Of course, I am alive to the fact that striking out a pleading is a drastic remedy and can only be invoked in plain and obvious cases. Indeed such jurisdiction must be exercised with extreme caution. Otherwise the summary procedure of striking out a pleading is only applicable whenever it can be shown that the action is one which cannot succeed or is in some way an abuse of the process of the court or that it is unarguable.
The 2 defendants’ claim that summons requiring them to enter appearance and perhaps subsequently file their defences if at all have not been served on them. There being no defence on record but only the plaint, I cannot by merely looking at the plaint determine that it is hopeless, disclosing no reasonable cause of action and therefore liable to be struck out. In the case of D.T Dobie & Company (K) ltd vs Muchina KLR 1, the Court of Appeal attempted to define the words;- “Reasonable cause of action” in terms that it is, “an action with some chance of success, when the allegations in the plaint only are considered. A cause of action will not be considered reasonable if it does not state such facts as to support the claimed prayer…”
In other words “cause of action” to my mind means an act on the part of the defendant which gives the plaintiff his cause of complaint. On the face of the plaint as filed and without rebuttal from the 2 defendants since they have yet to file their defence if any, I can confidently say that it disclosures a complaint that requires investigation or interrogation by court. Accordingly, I am an able to say that the plant does not disclose a reasonable cause of action at this juncture.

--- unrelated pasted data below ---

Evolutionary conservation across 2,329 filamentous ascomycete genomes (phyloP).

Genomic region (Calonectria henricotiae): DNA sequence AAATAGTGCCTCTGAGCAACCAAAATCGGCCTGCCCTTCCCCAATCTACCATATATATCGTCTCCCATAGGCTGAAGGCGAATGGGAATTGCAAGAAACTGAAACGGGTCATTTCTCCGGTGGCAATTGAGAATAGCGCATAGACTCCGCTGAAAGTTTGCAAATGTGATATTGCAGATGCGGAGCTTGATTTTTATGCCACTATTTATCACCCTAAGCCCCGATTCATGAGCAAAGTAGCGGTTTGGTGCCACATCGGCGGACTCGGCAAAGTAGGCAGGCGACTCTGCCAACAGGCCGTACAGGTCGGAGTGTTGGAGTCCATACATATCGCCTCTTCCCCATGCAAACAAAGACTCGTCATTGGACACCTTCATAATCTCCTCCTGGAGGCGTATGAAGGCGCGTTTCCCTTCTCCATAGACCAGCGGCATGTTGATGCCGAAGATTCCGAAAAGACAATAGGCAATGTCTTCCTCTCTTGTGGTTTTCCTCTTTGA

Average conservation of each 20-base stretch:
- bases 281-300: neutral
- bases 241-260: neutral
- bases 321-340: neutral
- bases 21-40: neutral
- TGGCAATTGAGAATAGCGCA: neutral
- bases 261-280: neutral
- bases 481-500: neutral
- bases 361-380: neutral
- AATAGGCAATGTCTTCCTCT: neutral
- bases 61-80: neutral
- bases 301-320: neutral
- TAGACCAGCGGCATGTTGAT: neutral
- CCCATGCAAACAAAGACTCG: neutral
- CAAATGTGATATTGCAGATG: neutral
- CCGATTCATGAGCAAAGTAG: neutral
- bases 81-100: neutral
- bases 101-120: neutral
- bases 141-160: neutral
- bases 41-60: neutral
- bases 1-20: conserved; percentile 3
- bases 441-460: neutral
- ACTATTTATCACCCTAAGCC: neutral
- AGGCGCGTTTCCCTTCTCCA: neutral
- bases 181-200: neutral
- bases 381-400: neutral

However, can the plaint be struck out on account of being scandalous, frivolous, vexatious or otherwise an abuse of the process of court? I think so! An exposition of the above terms was rendered by Ringera, J (as he then was) in the case of Mpaka Road Development Co. Ltd vs Abdul Giafur t/a Anil Kapuri Pan Coffee House thus:-
“A matter would be scandalous if it would not be admissible in evidence to show the truth of any allegation in the pleading which is sought to be impugned. Such would be the case where an imputation is made on the character of a party when the character is not in issue.
A pleading would be vexatious if it annoys or tends to annoy. Obviously it would annoy or tend to annoy if it was not serious or it contained scandalous matter which were irrelevant to the action or defence”
The 2 defendants have demonstrated by affidavit evidence and the annextures thereto that they are the registered proprietors of the suit premises. They have exhibited a title deed issued on 24th October, 2008 with regard to the suit premises which is in their names. Accompanying the title deed is a certificate of official search dated 31st October, 2008 showing again that the 2nd defendants are the registered proprietors of the suit premises. The 2 defendants too have demonstrated how they acquired the suit premises. This was pursuant to a court decree. The transfer and registration followed court proceedings which terminated in favour of the 2 defendants as against the plaintiff. The court decree has yet to be to be reviewed and or set aside. Accordingly the defendants have demonstrated that they obtained the title to the suit premises lawfully. In the light of the foregoing, this suit can only be vexatious, frivolous and abuse of the process of the court and I so hold. The plaintiff has not demonstrated to my satisfaction its entitlement to the suit premises if at all. The aftermath of so holding is that the suit is un-contestably or hopelessly bad such that it must be struck out. It is struck out and all consequential orders vacated with costs to the 2 defendants. The 2 defendants shall also have costs of this application.
DATED, SIGNED and DELIVERED at MACHAKOS this 31ST day of OCTOBER, 2012.